Bad films win Oscars all the time. Merit only enters the equation of the Academy when it’s convenient to do so. A film made explicitly to get an Oscar for Ron Howard - a man who would aid and abet Goldsman’s continuing domination as much as Joel Schumacher - was always going to appeal to the right voters. Still, in a year where the competition included Ghost World, In The Bedroom, and the first Lord of the Rings movie, Goldsman’s win not only feels baffling; it’s strikingly undeserved. Akiva Goldsman doesn’t have a Razzie, but he does have an Oscar. Oh what a world…
To be fair to Goldsman - shocking, I know - not everything he has done has been bad. Cinderella Man, another Howard collaboration, works the wheels a little too hard to evoke Frank Capra but it’s otherwise a strong sports biopic; he has several credits as a writer and director on Fringe, including some popular episodes; The Da Vinci Code and Angels & Demons aren’t good but they’re knowingly cheesy pot boilers that make excruciating source material easy to digest. That doesn’t justify the $3m he got for writing the former, but at least he was fairly compensated for having to repeatedly read renowned author Dan Brown.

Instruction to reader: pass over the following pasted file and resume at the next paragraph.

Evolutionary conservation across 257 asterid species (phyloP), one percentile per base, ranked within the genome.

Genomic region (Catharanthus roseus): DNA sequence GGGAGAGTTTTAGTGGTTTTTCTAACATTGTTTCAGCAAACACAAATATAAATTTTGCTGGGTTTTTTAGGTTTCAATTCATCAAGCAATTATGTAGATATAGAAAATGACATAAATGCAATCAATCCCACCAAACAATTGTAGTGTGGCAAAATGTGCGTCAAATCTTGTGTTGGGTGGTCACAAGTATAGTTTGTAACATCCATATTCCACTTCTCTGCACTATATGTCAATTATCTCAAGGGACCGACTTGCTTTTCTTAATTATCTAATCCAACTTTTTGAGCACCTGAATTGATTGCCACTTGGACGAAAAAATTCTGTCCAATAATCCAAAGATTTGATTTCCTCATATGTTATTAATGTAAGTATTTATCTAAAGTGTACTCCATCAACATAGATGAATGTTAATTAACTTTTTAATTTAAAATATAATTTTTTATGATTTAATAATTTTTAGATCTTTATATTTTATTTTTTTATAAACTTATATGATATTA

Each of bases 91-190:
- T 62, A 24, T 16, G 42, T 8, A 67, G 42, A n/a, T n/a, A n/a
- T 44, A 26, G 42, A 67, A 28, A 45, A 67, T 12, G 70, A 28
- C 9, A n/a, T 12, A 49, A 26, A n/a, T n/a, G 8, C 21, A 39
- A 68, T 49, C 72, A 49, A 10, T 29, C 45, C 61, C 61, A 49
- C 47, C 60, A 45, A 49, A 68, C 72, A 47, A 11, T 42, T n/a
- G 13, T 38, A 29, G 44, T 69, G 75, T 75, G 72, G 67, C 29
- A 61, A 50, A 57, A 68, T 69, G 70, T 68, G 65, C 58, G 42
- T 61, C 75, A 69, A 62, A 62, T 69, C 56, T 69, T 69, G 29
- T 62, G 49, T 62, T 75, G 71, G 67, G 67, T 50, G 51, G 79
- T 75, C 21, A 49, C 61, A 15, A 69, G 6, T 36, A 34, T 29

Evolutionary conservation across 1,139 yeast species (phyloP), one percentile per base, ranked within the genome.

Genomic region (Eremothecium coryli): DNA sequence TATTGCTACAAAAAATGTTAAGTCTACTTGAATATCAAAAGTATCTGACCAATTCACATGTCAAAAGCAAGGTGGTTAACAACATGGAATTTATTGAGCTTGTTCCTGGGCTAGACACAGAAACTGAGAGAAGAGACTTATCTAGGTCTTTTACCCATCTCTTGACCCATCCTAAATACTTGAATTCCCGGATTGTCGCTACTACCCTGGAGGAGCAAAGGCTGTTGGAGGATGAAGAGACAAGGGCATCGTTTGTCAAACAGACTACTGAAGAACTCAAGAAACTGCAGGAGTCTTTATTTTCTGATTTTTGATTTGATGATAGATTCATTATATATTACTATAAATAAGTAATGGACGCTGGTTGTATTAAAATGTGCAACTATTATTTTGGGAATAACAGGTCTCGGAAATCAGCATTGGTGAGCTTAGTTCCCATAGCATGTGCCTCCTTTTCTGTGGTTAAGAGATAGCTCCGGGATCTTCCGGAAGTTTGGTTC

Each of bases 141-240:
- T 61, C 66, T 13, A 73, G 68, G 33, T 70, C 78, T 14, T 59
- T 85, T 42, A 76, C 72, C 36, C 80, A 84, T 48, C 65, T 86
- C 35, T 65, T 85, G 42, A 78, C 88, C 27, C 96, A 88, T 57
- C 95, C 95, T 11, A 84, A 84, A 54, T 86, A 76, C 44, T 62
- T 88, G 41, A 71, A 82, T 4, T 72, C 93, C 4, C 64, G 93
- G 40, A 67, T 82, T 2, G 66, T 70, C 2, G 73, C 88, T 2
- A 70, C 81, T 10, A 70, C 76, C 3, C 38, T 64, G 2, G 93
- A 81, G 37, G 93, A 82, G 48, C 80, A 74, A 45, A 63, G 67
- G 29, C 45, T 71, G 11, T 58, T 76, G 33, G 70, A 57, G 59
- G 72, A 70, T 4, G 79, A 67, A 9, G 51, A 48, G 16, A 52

It took until 2014 for Goldsman to make his directorial debut, and he aimed big with his choice of source material: Imagine an epic romantic drama spanning decades and melding with fantasy and an epic battle of heaven and hell; a beloved novel previously set to be filmed by Martin Scorsese, but it proved too tough for the maestro; a story of impeccable earnestness that would offer a misunderstood creator the chance to show just how passionate he was about his craft. Say what you want about Winter’s Tale, but it doesn’t do anything by halves.